Sunday, July 17, 2011

Ah But I Was So Much Older Then, I’m Younger Than That Now

Good morning
“And the beat goes on……………………”

 èNote: Next Week begins a Four Part Intensive Dialogue and Discussion on Arts Education and the whole range of attendant issues -hosted by myself and Julie Fry from the Hewlett Foundation - featuring 30+ leaders from across the field. I believe this will be a very important forum and exchange of ideas and hope you will follow along over the course of the next month. The conversations among the participants will be along these four broad categories (one per week – with subtopics and specific questions): Practice, Field Building, Policy and Research.

We plan to talk about everything –
· from the ‘direct arts instruction’ vs. ‘arts integration’ as a strategy debate, to the role of artists, arts organizations and higher academia in the ecosystem for the provision of arts education;

· from an analysis of what we are and are not doing (and might do) to help parents and the public understand the value of arts education, to addressing the various barriers beyond budget shortfalls including lack of equity and access, high turnover in arts education leadership, the need for relevant assessment and accountability, and the status of innovation in our efforts;

· from the efforts to develop a comprehensive national policy on arts education to the problems of effective arts education advocacy and the great wall of budget cuts;

· from the recent President’s Committee on the Arts & Humanities Report on Arts Education recommendations to where we stand on the development of credible research in support of the proposition that the arts do indeed teach the very skills supposedly wanted in the new global market place.

We hope this forum will explore a wide range of the issues that must be addressed to move arts education forward, and in the process kickstart more attention on September as National Arts Education Month. We also hope this forum will help to frame some of those issues and future discussion at both the Arts Education Partnership (September) and the Grantmakers in the Arts (October) conferences – both in San Francisco this year.

On another note -- thank you for all of the positive response on the interview with Bill Cleveland. It is gratifying to know that there is a large appetite out there for drilling deeper into more meaty subjects. And I would like to remind you that if you have a comment you would be willing to share, rather than email me, please click on the comment icon at the end of the current blog and enter it in the box.

The Cycles of Life and the Arts in Keeping Us Young

Bob Dylan wrote of the phenomenon of how points at certain of the times of our lives affect the way we see things. In one of my favorite of his poems (songs –but I always thought of him as the Poet Laureate of my generation) - “My Back Pages – Dylan lamented the conceit that in the fiery brand period of our college age youth, we knew it all. The great moral questions of life were black and white to us at that juncture in our lives – and we knew, just knew, what was right, what was wrong - about virtually everything in the world. Having moral certitude on your side allows for huge leaps of faith in coming to conclusions and we suffered no shortage of confidence in the rightness of our beliefs (Boomers have always been sure of themselves, indeed sometimes “too” sure perhaps).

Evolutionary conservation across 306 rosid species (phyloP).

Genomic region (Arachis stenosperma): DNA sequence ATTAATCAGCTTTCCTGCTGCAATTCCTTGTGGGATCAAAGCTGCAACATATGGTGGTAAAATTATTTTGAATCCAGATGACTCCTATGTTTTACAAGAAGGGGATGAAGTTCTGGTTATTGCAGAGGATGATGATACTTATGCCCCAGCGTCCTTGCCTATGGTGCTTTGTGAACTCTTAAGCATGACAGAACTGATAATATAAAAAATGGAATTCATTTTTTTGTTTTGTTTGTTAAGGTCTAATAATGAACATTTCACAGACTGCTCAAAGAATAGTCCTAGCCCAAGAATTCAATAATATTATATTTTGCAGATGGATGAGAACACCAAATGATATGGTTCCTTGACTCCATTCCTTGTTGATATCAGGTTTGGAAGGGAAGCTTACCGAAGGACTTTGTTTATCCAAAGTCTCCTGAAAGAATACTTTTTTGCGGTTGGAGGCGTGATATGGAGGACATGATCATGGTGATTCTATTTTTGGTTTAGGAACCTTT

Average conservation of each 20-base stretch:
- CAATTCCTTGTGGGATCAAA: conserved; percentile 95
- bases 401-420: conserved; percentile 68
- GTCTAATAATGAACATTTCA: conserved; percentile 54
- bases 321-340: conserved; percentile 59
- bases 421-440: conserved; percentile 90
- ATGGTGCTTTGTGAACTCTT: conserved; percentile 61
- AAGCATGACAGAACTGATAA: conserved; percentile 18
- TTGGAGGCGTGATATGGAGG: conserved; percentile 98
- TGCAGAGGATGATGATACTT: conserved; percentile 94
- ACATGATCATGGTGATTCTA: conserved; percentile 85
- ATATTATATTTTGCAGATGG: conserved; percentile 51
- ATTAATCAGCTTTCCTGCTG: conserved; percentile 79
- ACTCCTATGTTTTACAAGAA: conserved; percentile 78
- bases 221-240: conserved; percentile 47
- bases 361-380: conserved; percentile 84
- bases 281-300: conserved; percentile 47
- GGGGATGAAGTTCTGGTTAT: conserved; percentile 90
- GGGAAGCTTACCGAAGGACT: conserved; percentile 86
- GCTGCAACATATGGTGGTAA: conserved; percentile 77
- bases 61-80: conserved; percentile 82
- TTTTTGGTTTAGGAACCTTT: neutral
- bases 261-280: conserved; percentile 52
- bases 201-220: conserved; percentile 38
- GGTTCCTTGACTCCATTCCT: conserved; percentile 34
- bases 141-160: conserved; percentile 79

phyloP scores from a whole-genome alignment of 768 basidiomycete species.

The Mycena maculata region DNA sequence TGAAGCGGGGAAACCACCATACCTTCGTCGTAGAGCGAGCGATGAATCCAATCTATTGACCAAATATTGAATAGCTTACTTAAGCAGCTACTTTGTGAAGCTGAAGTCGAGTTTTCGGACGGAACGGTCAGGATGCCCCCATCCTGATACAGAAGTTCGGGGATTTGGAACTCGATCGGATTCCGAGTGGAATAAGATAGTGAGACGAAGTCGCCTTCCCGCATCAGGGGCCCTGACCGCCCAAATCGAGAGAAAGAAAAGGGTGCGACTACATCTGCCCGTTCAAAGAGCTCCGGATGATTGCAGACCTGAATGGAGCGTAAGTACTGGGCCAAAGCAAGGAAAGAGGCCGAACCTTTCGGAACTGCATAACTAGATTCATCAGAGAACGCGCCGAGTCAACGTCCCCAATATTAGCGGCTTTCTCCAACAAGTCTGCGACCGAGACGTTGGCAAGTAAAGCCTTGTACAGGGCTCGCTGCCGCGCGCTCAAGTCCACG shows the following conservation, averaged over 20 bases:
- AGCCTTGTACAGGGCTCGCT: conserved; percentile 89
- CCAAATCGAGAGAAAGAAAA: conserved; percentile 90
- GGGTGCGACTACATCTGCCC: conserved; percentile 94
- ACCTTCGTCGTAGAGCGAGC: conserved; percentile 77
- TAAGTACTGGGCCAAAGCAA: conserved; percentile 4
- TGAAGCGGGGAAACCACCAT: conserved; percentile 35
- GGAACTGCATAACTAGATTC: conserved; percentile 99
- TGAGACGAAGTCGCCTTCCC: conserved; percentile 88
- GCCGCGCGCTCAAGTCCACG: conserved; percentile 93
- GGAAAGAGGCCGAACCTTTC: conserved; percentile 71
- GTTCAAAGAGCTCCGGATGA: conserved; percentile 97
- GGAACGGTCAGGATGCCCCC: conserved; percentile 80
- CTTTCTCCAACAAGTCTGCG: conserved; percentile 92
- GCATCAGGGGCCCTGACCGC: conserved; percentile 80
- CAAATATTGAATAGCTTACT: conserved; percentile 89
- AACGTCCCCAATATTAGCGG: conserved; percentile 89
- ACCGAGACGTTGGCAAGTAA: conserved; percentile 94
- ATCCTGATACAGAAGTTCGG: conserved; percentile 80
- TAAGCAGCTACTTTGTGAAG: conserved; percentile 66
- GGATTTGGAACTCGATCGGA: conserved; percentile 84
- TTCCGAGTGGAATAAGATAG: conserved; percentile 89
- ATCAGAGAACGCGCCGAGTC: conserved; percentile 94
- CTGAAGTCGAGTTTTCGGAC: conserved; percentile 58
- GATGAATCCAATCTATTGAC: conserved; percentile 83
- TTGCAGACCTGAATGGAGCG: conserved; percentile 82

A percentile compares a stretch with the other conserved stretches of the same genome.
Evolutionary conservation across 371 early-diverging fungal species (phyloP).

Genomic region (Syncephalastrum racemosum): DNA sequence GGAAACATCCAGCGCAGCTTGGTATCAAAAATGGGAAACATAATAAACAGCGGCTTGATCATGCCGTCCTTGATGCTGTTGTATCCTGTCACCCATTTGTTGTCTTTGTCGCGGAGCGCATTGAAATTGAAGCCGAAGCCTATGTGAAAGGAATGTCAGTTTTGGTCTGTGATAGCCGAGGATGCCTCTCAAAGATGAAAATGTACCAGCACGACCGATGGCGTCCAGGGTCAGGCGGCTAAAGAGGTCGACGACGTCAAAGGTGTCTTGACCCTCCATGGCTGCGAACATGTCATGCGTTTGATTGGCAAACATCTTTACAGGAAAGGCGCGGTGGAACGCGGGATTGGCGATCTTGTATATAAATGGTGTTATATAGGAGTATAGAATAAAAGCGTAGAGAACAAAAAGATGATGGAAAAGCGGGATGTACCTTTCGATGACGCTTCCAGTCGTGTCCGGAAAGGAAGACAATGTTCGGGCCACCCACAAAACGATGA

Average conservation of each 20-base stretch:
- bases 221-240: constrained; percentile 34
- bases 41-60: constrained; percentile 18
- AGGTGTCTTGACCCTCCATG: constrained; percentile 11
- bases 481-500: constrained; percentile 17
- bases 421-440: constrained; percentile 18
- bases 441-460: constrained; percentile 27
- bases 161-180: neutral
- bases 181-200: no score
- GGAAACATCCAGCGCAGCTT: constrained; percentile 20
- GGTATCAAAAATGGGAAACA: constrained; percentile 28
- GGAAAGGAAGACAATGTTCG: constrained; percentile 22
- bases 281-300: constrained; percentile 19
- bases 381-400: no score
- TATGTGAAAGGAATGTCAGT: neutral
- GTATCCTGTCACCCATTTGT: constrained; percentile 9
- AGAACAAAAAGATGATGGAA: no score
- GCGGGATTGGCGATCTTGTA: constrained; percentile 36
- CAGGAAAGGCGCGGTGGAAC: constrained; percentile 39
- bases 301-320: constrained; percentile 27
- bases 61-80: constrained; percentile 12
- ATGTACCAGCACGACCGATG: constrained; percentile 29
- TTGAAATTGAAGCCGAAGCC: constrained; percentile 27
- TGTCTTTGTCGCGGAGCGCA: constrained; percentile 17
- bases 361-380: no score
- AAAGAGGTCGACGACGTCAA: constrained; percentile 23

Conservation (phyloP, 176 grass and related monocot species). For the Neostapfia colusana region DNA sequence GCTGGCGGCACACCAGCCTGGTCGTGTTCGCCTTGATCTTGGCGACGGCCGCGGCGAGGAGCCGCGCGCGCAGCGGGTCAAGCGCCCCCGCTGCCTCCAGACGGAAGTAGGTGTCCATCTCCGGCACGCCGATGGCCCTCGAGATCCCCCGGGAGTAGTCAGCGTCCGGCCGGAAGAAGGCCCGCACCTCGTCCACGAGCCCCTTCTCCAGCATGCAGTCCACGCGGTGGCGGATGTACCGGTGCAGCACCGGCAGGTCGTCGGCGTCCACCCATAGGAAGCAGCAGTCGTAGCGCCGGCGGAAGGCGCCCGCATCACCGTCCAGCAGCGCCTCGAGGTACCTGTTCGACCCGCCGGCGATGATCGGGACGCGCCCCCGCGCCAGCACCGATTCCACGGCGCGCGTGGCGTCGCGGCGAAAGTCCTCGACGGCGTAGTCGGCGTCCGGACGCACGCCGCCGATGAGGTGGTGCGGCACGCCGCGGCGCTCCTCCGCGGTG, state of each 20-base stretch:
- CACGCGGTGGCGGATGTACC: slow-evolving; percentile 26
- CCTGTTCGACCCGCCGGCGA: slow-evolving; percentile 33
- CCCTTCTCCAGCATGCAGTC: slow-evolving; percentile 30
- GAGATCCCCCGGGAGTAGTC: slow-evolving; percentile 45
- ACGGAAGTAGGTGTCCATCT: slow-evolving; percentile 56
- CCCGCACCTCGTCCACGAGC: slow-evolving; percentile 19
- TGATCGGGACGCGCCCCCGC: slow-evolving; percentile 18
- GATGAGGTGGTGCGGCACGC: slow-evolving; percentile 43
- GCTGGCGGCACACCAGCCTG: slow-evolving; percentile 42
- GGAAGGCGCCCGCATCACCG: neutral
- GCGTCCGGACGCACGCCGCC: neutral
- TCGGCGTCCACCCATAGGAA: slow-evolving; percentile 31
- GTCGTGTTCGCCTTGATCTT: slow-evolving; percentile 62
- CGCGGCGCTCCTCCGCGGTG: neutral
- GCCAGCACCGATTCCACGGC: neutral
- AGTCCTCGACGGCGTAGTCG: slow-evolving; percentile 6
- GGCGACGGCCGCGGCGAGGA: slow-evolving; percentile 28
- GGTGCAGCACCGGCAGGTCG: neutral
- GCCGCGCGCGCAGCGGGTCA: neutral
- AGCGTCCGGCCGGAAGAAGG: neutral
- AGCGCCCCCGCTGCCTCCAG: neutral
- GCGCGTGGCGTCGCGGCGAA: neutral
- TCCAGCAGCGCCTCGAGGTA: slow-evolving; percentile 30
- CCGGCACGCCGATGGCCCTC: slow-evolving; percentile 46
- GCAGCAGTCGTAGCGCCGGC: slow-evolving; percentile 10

At some point early on you lose the childhood innocence and wonder and confusion – the magical place where being sure of something isn’t all that important - and you become dogmatic and intractable, and even smug in your outlook. The arrogance of youth knows no generational exclusivity – it rears its head every generation. It may simply be part of growing up.

Dylan wrote of that stance eloquently. (and if you’ve never heard Dylan’s or the Byrd’s version, you really should download it and hear the lyrics sung). Listen:

My Back Pages

“Crimson flames tied through my ears
Rollin’ high and mighty traps
Pounced with fire on flaming roads
Using ideas as my maps
“We’ll meet on edges, soon,” said I
Proud ’neath heated brow
Ah, but I was so much older then
I’m younger than that now

Half-wracked prejudice leaped forth
“Rip down all hate,” I screamed
Lies that life is black and white
Spoke from my skull. I dreamed
Romantic facts of musketeers
Foundationed deep, somehow
Ah, but I was so much older then
I’m younger than that now

Girls’ faces formed the forward path
From phony jealousy
To memorizing politics
Of ancient history
Flung down by corpse evangelists
Unthought of, though, somehow
Ah, but I was so much older then
I’m younger than that now

A self-ordained professor’s tongue
Too serious to fool
Spouted out that liberty
Is just equality in school
“Equality,” I spoke the word
As if a wedding vow
Ah, but I was so much older then
I’m younger than that now

In a soldier’s stance, I aimed my hand
At the mongrel dogs who teach
Fearing not that I’d become my enemy
In the instant that I preach
My pathway led by confusion boats
Mutiny from stern to bow
Ah, but I was so much older then
I’m younger than that now

Yes, my guard stood hard when abstract threats
Too noble to neglect
Deceived me into thinking
I had something to protect
Good and bad, I define these terms
Quite clear, no doubt, somehow
Ah but I was so much older then
I’m younger than that now.”

Copyright © 1964 by Warner Bros. Inc.; renewed 1992 by Special Rider Music